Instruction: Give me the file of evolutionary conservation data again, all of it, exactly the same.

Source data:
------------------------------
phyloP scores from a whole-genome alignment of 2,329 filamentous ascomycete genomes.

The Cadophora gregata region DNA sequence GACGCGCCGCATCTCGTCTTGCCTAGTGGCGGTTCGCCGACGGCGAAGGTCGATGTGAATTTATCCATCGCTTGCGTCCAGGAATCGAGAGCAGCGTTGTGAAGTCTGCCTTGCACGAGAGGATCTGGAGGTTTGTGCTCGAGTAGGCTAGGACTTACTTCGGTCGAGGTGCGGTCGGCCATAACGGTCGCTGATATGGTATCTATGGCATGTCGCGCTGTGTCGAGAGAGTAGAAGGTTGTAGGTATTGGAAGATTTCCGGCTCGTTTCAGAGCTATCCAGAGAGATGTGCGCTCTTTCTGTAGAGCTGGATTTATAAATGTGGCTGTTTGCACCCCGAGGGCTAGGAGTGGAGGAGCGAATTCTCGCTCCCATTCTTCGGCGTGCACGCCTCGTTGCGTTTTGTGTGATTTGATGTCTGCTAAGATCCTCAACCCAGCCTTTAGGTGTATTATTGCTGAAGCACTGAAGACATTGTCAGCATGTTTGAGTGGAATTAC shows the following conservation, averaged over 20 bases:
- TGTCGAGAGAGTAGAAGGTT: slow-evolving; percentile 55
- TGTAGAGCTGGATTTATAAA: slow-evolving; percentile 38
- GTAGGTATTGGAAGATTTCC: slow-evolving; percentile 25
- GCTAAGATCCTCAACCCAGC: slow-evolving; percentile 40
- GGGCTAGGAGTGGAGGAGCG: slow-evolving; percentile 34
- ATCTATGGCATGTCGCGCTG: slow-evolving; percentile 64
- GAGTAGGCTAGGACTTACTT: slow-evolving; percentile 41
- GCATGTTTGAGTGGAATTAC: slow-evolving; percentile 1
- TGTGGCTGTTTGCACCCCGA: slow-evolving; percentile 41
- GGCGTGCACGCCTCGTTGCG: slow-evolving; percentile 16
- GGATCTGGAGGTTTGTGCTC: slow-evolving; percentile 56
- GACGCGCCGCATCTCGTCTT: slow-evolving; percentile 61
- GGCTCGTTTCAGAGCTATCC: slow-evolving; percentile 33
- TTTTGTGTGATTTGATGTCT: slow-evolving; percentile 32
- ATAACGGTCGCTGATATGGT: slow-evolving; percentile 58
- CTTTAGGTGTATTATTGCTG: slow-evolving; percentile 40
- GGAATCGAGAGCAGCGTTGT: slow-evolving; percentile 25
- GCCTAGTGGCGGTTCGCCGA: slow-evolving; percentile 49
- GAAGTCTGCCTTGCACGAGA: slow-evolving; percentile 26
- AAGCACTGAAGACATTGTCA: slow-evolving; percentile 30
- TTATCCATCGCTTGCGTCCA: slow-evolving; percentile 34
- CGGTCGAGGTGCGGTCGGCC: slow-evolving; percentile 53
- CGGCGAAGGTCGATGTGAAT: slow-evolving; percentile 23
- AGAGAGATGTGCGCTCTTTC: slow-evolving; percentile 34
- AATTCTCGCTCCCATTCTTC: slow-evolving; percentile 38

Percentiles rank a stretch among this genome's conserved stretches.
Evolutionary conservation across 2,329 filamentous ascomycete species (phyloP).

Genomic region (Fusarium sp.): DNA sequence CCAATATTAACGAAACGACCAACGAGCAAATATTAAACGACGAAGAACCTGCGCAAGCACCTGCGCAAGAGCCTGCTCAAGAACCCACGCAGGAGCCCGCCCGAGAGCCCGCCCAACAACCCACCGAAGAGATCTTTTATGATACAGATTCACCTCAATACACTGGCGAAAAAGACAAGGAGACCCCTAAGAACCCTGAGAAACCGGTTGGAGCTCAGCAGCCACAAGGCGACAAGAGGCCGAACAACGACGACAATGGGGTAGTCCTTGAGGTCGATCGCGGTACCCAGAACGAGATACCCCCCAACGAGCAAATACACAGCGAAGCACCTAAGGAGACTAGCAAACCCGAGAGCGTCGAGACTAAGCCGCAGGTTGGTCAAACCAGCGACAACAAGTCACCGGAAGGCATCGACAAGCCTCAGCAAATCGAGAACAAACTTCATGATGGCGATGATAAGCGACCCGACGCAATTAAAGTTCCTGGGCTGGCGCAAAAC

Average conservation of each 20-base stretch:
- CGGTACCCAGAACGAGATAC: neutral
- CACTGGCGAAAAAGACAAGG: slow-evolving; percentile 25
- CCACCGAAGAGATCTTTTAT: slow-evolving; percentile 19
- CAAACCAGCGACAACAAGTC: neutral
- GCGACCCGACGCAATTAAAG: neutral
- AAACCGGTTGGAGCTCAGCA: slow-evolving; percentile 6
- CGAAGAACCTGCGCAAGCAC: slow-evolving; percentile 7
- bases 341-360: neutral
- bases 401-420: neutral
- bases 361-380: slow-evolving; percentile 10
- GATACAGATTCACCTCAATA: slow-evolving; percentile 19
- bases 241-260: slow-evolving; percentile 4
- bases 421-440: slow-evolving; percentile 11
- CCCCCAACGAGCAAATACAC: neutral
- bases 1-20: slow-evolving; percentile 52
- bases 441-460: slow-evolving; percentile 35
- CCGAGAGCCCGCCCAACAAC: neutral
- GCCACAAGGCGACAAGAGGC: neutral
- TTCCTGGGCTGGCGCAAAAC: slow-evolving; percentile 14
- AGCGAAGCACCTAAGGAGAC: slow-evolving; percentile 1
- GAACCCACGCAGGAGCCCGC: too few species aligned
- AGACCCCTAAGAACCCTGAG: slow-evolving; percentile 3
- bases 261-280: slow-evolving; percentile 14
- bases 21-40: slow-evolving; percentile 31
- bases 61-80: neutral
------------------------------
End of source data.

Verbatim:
phyloP scores from a whole-genome alignment of 2,329 filamentous ascomycete genomes.

The Cadophora gregata region DNA sequence GACGCGCCGCATCTCGTCTTGCCTAGTGGCGGTTCGCCGACGGCGAAGGTCGATGTGAATTTATCCATCGCTTGCGTCCAGGAATCGAGAGCAGCGTTGTGAAGTCTGCCTTGCACGAGAGGATCTGGAGGTTTGTGCTCGAGTAGGCTAGGACTTACTTCGGTCGAGGTGCGGTCGGCCATAACGGTCGCTGATATGGTATCTATGGCATGTCGCGCTGTGTCGAGAGAGTAGAAGGTTGTAGGTATTGGAAGATTTCCGGCTCGTTTCAGAGCTATCCAGAGAGATGTGCGCTCTTTCTGTAGAGCTGGATTTATAAATGTGGCTGTTTGCACCCCGAGGGCTAGGAGTGGAGGAGCGAATTCTCGCTCCCATTCTTCGGCGTGCACGCCTCGTTGCGTTTTGTGTGATTTGATGTCTGCTAAGATCCTCAACCCAGCCTTTAGGTGTATTATTGCTGAAGCACTGAAGACATTGTCAGCATGTTTGAGTGGAATTAC shows the following conservation, averaged over 20 bases:
- TGTCGAGAGAGTAGAAGGTT: slow-evolving; percentile 55
- TGTAGAGCTGGATTTATAAA: slow-evolving; percentile 38
- GTAGGTATTGGAAGATTTCC: slow-evolving; percentile 25
- GCTAAGATCCTCAACCCAGC: slow-evolving; percentile 40
- GGGCTAGGAGTGGAGGAGCG: slow-evolving; percentile 34
- ATCTATGGCATGTCGCGCTG: slow-evolving; percentile 64
- GAGTAGGCTAGGACTTACTT: slow-evolving; percentile 41
- GCATGTTTGAGTGGAATTAC: slow-evolving; percentile 1
- TGTGGCTGTTTGCACCCCGA: slow-evolving; percentile 41
- GGCGTGCACGCCTCGTTGCG: slow-evolving; percentile 16
- GGATCTGGAGGTTTGTGCTC: slow-evolving; percentile 56
- GACGCGCCGCATCTCGTCTT: slow-evolving; percentile 61
- GGCTCGTTTCAGAGCTATCC: slow-evolving; percentile 33
- TTTTGTGTGATTTGATGTCT: slow-evolving; percentile 32
- ATAACGGTCGCTGATATGGT: slow-evolving; percentile 58
- CTTTAGGTGTATTATTGCTG: slow-evolving; percentile 40
- GGAATCGAGAGCAGCGTTGT: slow-evolving; percentile 25
- GCCTAGTGGCGGTTCGCCGA: slow-evolving; percentile 49
- GAAGTCTGCCTTGCACGAGA: slow-evolving; percentile 26
- AAGCACTGAAGACATTGTCA: slow-evolving; percentile 30
- TTATCCATCGCTTGCGTCCA: slow-evolving; percentile 34
- CGGTCGAGGTGCGGTCGGCC: slow-evolving; percentile 53
- CGGCGAAGGTCGATGTGAAT: slow-evolving; percentile 23
- AGAGAGATGTGCGCTCTTTC: slow-evolving; percentile 34
- AATTCTCGCTCCCATTCTTC: slow-evolving; percentile 38

Percentiles rank a stretch among this genome's conserved stretches.
Evolutionary conservation across 2,329 filamentous ascomycete species (phyloP).

Genomic region (Fusarium sp.): DNA sequence CCAATATTAACGAAACGACCAACGAGCAAATATTAAACGACGAAGAACCTGCGCAAGCACCTGCGCAAGAGCCTGCTCAAGAACCCACGCAGGAGCCCGCCCGAGAGCCCGCCCAACAACCCACCGAAGAGATCTTTTATGATACAGATTCACCTCAATACACTGGCGAAAAAGACAAGGAGACCCCTAAGAACCCTGAGAAACCGGTTGGAGCTCAGCAGCCACAAGGCGACAAGAGGCCGAACAACGACGACAATGGGGTAGTCCTTGAGGTCGATCGCGGTACCCAGAACGAGATACCCCCCAACGAGCAAATACACAGCGAAGCACCTAAGGAGACTAGCAAACCCGAGAGCGTCGAGACTAAGCCGCAGGTTGGTCAAACCAGCGACAACAAGTCACCGGAAGGCATCGACAAGCCTCAGCAAATCGAGAACAAACTTCATGATGGCGATGATAAGCGACCCGACGCAATTAAAGTTCCTGGGCTGGCGCAAAAC

Average conservation of each 20-base stretch:
- CGGTACCCAGAACGAGATAC: neutral
- CACTGGCGAAAAAGACAAGG: slow-evolving; percentile 25
- CCACCGAAGAGATCTTTTAT: slow-evolving; percentile 19
- CAAACCAGCGACAACAAGTC: neutral
- GCGACCCGACGCAATTAAAG: neutral
- AAACCGGTTGGAGCTCAGCA: slow-evolving; percentile 6
- CGAAGAACCTGCGCAAGCAC: slow-evolving; percentile 7
- bases 341-360: neutral
- bases 401-420: neutral
- bases 361-380: slow-evolving; percentile 10
- GATACAGATTCACCTCAATA: slow-evolving; percentile 19
- bases 241-260: slow-evolving; percentile 4
- bases 421-440: slow-evolving; percentile 11
- CCCCCAACGAGCAAATACAC: neutral
- bases 1-20: slow-evolving; percentile 52
- bases 441-460: slow-evolving; percentile 35
- CCGAGAGCCCGCCCAACAAC: neutral
- GCCACAAGGCGACAAGAGGC: neutral
- TTCCTGGGCTGGCGCAAAAC: slow-evolving; percentile 14
- AGCGAAGCACCTAAGGAGAC: slow-evolving; percentile 1
- GAACCCACGCAGGAGCCCGC: too few species aligned
- AGACCCCTAAGAACCCTGAG: slow-evolving; percentile 3
- bases 261-280: slow-evolving; percentile 14
- bases 21-40: slow-evolving; percentile 31
- bases 61-80: neutral